Corey Burton on the UT FET47 mic for voice acting

A-list Voice Actor Corey Burton on the UT FET47 for Voice Acting

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Corey Burton on the UT FET47 mic for voice acting.

Corey Burton is a decorated voice actor with 10 industry wins, 22 nominations, and an acting resume 484 works long at the time of this writing that includes film, TV, and games.

Corey was kind enough to devote some time to answering a few questions about his take on the United UT FET47... and trust us, this guy has been around a lot of microphones.

It is, of course, funny that someone as personable and generous as Corey has found himself so frequently cast in villainous roles - his powerful, expressive voice is responsible for a veritable one-man rogue's gallery of unsavory characters.

Some of the scoundrels portrayed by Corey include: Captain Hook, Count Dooku, Cad Bane, Hugo Strange, Lex Luthor, Dracula, Megatron, Brainiac, and... Dale? Of world-famous chipmunk duo Chip and Dale?

Wait. Dale's not a villain.

OK. The guy has range. And a whole lotta experience. Let's hear about it.

Hey Corey! Tell us about the UT FET47 microphone for voice acting.

I can’t overstate how thrilled I am with how precisely you've replicated the classic FET mics I worked with for over a decade during my stint at NBC Burbank's On Air Promo facility. Not only does it have a nearly identical sonic profile, but in my estimation, it’s better, punchier, more dynamically muscular, and articulate in low-end response.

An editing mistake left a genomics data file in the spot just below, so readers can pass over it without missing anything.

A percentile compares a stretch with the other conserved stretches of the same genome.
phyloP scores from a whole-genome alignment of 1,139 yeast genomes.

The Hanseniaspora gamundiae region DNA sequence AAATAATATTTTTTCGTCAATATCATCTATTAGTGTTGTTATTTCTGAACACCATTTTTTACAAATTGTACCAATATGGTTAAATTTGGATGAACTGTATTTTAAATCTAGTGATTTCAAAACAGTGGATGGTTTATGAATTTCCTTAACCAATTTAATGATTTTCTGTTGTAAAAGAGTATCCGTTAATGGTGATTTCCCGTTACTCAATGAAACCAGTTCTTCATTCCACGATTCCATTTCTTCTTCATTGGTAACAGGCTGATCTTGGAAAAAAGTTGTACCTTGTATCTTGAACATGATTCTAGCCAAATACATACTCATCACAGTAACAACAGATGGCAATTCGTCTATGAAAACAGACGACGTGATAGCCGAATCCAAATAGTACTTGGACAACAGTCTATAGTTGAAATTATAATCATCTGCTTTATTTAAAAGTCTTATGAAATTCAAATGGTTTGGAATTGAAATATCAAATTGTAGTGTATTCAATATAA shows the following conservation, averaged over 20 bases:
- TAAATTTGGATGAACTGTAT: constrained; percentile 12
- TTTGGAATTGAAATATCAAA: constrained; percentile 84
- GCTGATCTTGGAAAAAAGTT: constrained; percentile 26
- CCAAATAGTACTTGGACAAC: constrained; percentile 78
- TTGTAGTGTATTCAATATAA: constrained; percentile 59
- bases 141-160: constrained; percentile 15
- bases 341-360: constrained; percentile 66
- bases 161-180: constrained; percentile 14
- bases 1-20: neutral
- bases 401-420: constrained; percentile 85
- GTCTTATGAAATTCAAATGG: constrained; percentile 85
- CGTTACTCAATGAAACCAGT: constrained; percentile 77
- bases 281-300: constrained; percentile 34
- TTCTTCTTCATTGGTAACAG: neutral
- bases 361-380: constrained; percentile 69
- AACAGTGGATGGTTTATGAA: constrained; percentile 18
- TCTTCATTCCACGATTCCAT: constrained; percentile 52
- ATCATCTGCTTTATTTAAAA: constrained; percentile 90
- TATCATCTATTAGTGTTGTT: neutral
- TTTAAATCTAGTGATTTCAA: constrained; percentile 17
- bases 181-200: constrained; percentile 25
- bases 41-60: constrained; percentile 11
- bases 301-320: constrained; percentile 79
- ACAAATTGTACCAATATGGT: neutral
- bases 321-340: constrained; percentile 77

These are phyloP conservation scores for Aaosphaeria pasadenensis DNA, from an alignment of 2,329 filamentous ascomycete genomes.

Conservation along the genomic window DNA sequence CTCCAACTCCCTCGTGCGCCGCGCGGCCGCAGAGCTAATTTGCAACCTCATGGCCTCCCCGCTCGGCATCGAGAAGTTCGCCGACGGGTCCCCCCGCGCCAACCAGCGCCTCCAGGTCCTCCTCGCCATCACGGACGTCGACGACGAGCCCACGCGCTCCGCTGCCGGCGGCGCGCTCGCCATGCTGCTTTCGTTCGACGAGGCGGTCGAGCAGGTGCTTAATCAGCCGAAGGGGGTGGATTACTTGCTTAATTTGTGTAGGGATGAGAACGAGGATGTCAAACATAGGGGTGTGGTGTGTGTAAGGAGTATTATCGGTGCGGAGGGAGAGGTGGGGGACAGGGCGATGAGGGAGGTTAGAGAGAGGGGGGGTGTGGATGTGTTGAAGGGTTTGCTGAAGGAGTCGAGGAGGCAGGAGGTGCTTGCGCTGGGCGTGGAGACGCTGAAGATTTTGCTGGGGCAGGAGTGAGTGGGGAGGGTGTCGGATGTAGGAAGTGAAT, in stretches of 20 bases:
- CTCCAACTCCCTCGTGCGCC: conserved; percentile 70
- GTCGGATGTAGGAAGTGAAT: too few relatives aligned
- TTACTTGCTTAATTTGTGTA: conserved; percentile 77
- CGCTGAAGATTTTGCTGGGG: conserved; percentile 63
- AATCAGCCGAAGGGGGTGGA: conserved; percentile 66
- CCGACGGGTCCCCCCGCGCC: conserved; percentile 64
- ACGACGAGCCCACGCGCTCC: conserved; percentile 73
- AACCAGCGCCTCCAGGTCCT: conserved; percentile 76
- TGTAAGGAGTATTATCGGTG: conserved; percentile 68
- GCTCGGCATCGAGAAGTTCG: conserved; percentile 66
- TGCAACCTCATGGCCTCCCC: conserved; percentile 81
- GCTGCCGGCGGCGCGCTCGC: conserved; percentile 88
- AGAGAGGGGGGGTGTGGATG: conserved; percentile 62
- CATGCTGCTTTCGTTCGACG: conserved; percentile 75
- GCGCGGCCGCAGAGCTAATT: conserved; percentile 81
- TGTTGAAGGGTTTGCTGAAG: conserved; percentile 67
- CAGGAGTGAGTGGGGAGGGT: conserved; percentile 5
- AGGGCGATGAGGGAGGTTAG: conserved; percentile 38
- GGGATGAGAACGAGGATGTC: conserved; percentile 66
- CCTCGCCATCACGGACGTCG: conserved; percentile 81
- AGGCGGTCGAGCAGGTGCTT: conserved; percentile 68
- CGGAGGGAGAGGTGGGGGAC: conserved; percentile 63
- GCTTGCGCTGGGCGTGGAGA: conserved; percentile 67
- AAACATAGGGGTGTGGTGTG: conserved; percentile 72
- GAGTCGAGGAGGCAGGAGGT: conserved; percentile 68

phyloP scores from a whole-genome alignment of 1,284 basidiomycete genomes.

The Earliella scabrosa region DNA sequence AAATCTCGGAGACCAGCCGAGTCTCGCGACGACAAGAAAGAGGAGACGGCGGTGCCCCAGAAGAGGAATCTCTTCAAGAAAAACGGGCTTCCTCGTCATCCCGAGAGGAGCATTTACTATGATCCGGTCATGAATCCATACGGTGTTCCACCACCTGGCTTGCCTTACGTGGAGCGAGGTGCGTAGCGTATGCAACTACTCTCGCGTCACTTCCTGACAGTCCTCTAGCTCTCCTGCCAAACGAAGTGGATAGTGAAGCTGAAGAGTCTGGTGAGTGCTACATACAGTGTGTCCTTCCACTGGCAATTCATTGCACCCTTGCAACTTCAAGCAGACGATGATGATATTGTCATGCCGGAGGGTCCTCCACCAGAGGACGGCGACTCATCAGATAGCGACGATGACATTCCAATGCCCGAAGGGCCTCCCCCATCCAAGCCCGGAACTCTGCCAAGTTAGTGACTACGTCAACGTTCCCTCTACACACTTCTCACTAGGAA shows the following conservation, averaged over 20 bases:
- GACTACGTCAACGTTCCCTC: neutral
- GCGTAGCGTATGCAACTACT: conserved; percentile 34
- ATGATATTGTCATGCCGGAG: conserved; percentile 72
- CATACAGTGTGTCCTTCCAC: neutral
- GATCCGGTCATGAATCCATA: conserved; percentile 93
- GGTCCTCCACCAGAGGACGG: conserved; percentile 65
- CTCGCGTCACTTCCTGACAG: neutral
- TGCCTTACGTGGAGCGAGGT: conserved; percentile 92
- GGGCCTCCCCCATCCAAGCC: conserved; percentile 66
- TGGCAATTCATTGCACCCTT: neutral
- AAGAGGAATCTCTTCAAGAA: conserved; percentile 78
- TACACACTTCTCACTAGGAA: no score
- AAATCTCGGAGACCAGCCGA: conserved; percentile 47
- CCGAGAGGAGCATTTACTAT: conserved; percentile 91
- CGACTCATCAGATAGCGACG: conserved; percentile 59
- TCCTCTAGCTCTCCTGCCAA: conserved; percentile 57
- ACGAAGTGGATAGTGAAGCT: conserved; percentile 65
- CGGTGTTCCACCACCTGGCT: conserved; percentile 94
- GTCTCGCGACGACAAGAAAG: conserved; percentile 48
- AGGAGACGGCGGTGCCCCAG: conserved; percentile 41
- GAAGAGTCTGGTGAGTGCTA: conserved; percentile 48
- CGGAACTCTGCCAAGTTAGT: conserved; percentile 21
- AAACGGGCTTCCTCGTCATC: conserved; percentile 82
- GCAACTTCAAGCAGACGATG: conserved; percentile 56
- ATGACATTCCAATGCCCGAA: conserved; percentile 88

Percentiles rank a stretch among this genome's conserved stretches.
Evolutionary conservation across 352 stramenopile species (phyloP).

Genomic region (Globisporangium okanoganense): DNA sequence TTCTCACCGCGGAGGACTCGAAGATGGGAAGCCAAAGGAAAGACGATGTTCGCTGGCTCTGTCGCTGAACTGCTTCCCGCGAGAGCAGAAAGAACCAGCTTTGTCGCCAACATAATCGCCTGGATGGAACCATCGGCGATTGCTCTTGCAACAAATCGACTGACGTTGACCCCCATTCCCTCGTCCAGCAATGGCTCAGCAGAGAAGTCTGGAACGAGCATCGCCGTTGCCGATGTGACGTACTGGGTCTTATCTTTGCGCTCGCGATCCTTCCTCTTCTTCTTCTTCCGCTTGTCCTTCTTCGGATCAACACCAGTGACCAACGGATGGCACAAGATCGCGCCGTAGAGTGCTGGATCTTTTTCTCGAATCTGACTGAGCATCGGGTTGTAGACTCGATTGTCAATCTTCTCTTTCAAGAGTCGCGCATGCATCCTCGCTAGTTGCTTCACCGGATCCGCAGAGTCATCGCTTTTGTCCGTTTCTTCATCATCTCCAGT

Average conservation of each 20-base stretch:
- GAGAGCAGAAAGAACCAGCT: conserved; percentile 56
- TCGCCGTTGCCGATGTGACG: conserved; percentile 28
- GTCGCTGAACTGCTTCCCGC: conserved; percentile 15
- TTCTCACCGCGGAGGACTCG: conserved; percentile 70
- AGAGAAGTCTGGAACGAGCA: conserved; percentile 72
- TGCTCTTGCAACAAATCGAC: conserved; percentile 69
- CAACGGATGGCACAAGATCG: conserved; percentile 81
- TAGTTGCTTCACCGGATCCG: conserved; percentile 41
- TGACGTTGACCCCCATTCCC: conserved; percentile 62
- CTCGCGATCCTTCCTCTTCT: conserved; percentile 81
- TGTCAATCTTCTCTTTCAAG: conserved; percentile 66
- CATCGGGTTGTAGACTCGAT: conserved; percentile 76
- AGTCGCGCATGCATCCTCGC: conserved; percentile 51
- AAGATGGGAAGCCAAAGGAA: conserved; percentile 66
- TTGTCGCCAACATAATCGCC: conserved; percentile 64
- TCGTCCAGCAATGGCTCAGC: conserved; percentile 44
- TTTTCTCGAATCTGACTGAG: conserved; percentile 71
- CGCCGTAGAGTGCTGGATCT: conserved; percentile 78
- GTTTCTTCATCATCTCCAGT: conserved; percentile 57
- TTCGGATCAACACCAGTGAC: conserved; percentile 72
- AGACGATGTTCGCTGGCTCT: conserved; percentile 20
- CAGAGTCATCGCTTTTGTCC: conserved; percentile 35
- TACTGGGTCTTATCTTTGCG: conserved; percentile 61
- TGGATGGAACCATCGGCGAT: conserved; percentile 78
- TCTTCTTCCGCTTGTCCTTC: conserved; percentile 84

It truly has that brassy swagger as captured on seventies/eighties vinyl LP pop recordings that's gone missing for the most part over the past three decades. You don't hear that kind of full-throated instrumental "bite" on multitrack synth-infused extravaganzas. That’s fine, but real instruments recorded with great mics like this have more enduring qualities of magic that you feel compelled to revisit time and again.

What makes the UT FET47 a good mic for voice-over?

There is something very special about it, aside from the expected quality. Something unmeasurably compelling in how it imparts character to the living vibrancy (especially voices) it captures. The UT FET47 has a distinct personality that makes it especially compelling. It compares to only a couple other all-time favorites I have; like my AEA 44C hand-crafted "museum quality" ribbon mic.

The FET47 has the fullness and dramatic impact of an M-7 capsule (and I don't know how the hell you matched my Microtech/Gefell UMT-70's PVC diaphragm M-7 capsule "thumbprint" so closely) - but damn! A little precision EQ tweak running side by side, and it was a challenge for even my ridiculous Aspergers'-fortified "golden ear" to tell them apart!

Would you say the UT FET47 is more old-fashioned… in a good way?

United is producing what doesn't just look and sound close to the original - it's a freshly minted example of the real thing. It’s the same approach I take in performance of classic character voice roles I've been entrusted with maintaining, carried over from some of the original past era performers - many of whom I knew and some I was lucky enough to have worked alongside.